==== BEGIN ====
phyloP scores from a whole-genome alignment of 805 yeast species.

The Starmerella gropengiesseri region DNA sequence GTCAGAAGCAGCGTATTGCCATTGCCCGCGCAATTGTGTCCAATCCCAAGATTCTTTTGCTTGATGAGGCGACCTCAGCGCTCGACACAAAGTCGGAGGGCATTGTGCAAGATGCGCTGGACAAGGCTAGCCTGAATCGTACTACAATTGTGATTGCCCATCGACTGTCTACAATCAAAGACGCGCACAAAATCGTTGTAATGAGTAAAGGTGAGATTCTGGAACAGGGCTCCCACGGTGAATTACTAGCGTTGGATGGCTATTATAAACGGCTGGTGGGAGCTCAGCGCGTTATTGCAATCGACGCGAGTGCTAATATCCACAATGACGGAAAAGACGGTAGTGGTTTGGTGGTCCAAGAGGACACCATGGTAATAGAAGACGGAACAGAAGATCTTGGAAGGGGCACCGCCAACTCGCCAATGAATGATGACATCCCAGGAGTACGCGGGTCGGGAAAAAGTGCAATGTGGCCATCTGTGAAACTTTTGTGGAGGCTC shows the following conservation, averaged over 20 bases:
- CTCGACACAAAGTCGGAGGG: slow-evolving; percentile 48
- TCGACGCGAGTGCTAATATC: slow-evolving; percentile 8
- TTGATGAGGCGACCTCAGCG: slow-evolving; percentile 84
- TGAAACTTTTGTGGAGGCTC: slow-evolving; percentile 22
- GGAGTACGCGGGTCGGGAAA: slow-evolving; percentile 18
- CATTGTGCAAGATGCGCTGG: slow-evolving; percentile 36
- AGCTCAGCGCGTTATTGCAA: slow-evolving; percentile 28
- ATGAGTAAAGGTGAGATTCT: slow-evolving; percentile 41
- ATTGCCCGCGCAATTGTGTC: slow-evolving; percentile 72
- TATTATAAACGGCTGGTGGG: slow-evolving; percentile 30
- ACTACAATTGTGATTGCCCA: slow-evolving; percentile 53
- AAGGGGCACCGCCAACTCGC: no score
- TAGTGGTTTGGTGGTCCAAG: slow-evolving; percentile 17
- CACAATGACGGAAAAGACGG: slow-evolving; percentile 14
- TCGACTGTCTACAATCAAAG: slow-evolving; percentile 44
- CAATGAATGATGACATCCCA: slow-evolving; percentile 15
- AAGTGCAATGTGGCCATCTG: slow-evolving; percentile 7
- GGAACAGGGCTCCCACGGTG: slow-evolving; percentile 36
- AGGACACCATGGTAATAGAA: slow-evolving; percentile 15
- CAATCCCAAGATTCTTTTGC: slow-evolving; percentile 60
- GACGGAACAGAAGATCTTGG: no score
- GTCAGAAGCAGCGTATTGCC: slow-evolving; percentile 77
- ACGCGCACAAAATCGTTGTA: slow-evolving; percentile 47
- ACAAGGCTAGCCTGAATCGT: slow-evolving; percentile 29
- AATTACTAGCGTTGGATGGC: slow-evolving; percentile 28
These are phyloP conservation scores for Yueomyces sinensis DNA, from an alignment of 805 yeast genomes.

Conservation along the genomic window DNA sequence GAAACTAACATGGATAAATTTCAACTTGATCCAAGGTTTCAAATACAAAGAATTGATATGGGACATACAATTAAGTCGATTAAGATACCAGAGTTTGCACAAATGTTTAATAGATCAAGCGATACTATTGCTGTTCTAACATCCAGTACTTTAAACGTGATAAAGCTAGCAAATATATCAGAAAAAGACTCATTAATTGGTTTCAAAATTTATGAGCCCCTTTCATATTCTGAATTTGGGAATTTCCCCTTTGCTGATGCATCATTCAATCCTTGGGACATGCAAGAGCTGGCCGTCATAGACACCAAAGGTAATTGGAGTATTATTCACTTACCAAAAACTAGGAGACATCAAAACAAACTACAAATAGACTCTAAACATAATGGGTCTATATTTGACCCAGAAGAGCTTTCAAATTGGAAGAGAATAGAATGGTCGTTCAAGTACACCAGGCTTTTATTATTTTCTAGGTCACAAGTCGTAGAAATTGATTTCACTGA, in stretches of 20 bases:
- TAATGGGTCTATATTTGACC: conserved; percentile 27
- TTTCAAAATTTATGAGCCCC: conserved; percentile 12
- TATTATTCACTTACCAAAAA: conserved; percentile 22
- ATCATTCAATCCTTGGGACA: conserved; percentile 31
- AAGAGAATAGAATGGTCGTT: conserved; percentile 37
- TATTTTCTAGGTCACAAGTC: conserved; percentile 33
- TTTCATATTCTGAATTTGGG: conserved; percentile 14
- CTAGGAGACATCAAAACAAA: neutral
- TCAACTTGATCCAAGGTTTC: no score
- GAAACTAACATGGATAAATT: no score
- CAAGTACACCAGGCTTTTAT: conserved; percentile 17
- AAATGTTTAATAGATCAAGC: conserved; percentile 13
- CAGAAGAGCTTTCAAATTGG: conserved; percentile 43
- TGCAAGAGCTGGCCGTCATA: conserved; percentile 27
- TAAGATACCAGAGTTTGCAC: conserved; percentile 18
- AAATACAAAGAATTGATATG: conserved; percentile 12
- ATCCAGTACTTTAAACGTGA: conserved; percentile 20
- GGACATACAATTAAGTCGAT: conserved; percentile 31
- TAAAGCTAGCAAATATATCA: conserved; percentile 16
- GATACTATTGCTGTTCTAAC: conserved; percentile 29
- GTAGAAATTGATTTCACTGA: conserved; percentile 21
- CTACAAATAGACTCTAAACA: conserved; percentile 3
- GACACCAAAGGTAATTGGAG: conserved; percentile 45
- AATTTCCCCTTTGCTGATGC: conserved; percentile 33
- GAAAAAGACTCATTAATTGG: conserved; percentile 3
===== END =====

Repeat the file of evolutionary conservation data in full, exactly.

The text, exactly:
phyloP scores from a whole-genome alignment of 805 yeast species.

The Starmerella gropengiesseri region DNA sequence GTCAGAAGCAGCGTATTGCCATTGCCCGCGCAATTGTGTCCAATCCCAAGATTCTTTTGCTTGATGAGGCGACCTCAGCGCTCGACACAAAGTCGGAGGGCATTGTGCAAGATGCGCTGGACAAGGCTAGCCTGAATCGTACTACAATTGTGATTGCCCATCGACTGTCTACAATCAAAGACGCGCACAAAATCGTTGTAATGAGTAAAGGTGAGATTCTGGAACAGGGCTCCCACGGTGAATTACTAGCGTTGGATGGCTATTATAAACGGCTGGTGGGAGCTCAGCGCGTTATTGCAATCGACGCGAGTGCTAATATCCACAATGACGGAAAAGACGGTAGTGGTTTGGTGGTCCAAGAGGACACCATGGTAATAGAAGACGGAACAGAAGATCTTGGAAGGGGCACCGCCAACTCGCCAATGAATGATGACATCCCAGGAGTACGCGGGTCGGGAAAAAGTGCAATGTGGCCATCTGTGAAACTTTTGTGGAGGCTC shows the following conservation, averaged over 20 bases:
- CTCGACACAAAGTCGGAGGG: slow-evolving; percentile 48
- TCGACGCGAGTGCTAATATC: slow-evolving; percentile 8
- TTGATGAGGCGACCTCAGCG: slow-evolving; percentile 84
- TGAAACTTTTGTGGAGGCTC: slow-evolving; percentile 22
- GGAGTACGCGGGTCGGGAAA: slow-evolving; percentile 18
- CATTGTGCAAGATGCGCTGG: slow-evolving; percentile 36
- AGCTCAGCGCGTTATTGCAA: slow-evolving; percentile 28
- ATGAGTAAAGGTGAGATTCT: slow-evolving; percentile 41
- ATTGCCCGCGCAATTGTGTC: slow-evolving; percentile 72
- TATTATAAACGGCTGGTGGG: slow-evolving; percentile 30
- ACTACAATTGTGATTGCCCA: slow-evolving; percentile 53
- AAGGGGCACCGCCAACTCGC: no score
- TAGTGGTTTGGTGGTCCAAG: slow-evolving; percentile 17
- CACAATGACGGAAAAGACGG: slow-evolving; percentile 14
- TCGACTGTCTACAATCAAAG: slow-evolving; percentile 44
- CAATGAATGATGACATCCCA: slow-evolving; percentile 15
- AAGTGCAATGTGGCCATCTG: slow-evolving; percentile 7
- GGAACAGGGCTCCCACGGTG: slow-evolving; percentile 36
- AGGACACCATGGTAATAGAA: slow-evolving; percentile 15
- CAATCCCAAGATTCTTTTGC: slow-evolving; percentile 60
- GACGGAACAGAAGATCTTGG: no score
- GTCAGAAGCAGCGTATTGCC: slow-evolving; percentile 77
- ACGCGCACAAAATCGTTGTA: slow-evolving; percentile 47
- ACAAGGCTAGCCTGAATCGT: slow-evolving; percentile 29
- AATTACTAGCGTTGGATGGC: slow-evolving; percentile 28
These are phyloP conservation scores for Yueomyces sinensis DNA, from an alignment of 805 yeast genomes.

Conservation along the genomic window DNA sequence GAAACTAACATGGATAAATTTCAACTTGATCCAAGGTTTCAAATACAAAGAATTGATATGGGACATACAATTAAGTCGATTAAGATACCAGAGTTTGCACAAATGTTTAATAGATCAAGCGATACTATTGCTGTTCTAACATCCAGTACTTTAAACGTGATAAAGCTAGCAAATATATCAGAAAAAGACTCATTAATTGGTTTCAAAATTTATGAGCCCCTTTCATATTCTGAATTTGGGAATTTCCCCTTTGCTGATGCATCATTCAATCCTTGGGACATGCAAGAGCTGGCCGTCATAGACACCAAAGGTAATTGGAGTATTATTCACTTACCAAAAACTAGGAGACATCAAAACAAACTACAAATAGACTCTAAACATAATGGGTCTATATTTGACCCAGAAGAGCTTTCAAATTGGAAGAGAATAGAATGGTCGTTCAAGTACACCAGGCTTTTATTATTTTCTAGGTCACAAGTCGTAGAAATTGATTTCACTGA, in stretches of 20 bases:
- TAATGGGTCTATATTTGACC: conserved; percentile 27
- TTTCAAAATTTATGAGCCCC: conserved; percentile 12
- TATTATTCACTTACCAAAAA: conserved; percentile 22
- ATCATTCAATCCTTGGGACA: conserved; percentile 31
- AAGAGAATAGAATGGTCGTT: conserved; percentile 37
- TATTTTCTAGGTCACAAGTC: conserved; percentile 33
- TTTCATATTCTGAATTTGGG: conserved; percentile 14
- CTAGGAGACATCAAAACAAA: neutral
- TCAACTTGATCCAAGGTTTC: no score
- GAAACTAACATGGATAAATT: no score
- CAAGTACACCAGGCTTTTAT: conserved; percentile 17
- AAATGTTTAATAGATCAAGC: conserved; percentile 13
- CAGAAGAGCTTTCAAATTGG: conserved; percentile 43
- TGCAAGAGCTGGCCGTCATA: conserved; percentile 27
- TAAGATACCAGAGTTTGCAC: conserved; percentile 18
- AAATACAAAGAATTGATATG: conserved; percentile 12
- ATCCAGTACTTTAAACGTGA: conserved; percentile 20
- GGACATACAATTAAGTCGAT: conserved; percentile 31
- TAAAGCTAGCAAATATATCA: conserved; percentile 16
- GATACTATTGCTGTTCTAAC: conserved; percentile 29
- GTAGAAATTGATTTCACTGA: conserved; percentile 21
- CTACAAATAGACTCTAAACA: conserved; percentile 3
- GACACCAAAGGTAATTGGAG: conserved; percentile 45
- AATTTCCCCTTTGCTGATGC: conserved; percentile 33
- GAAAAAGACTCATTAATTGG: conserved; percentile 3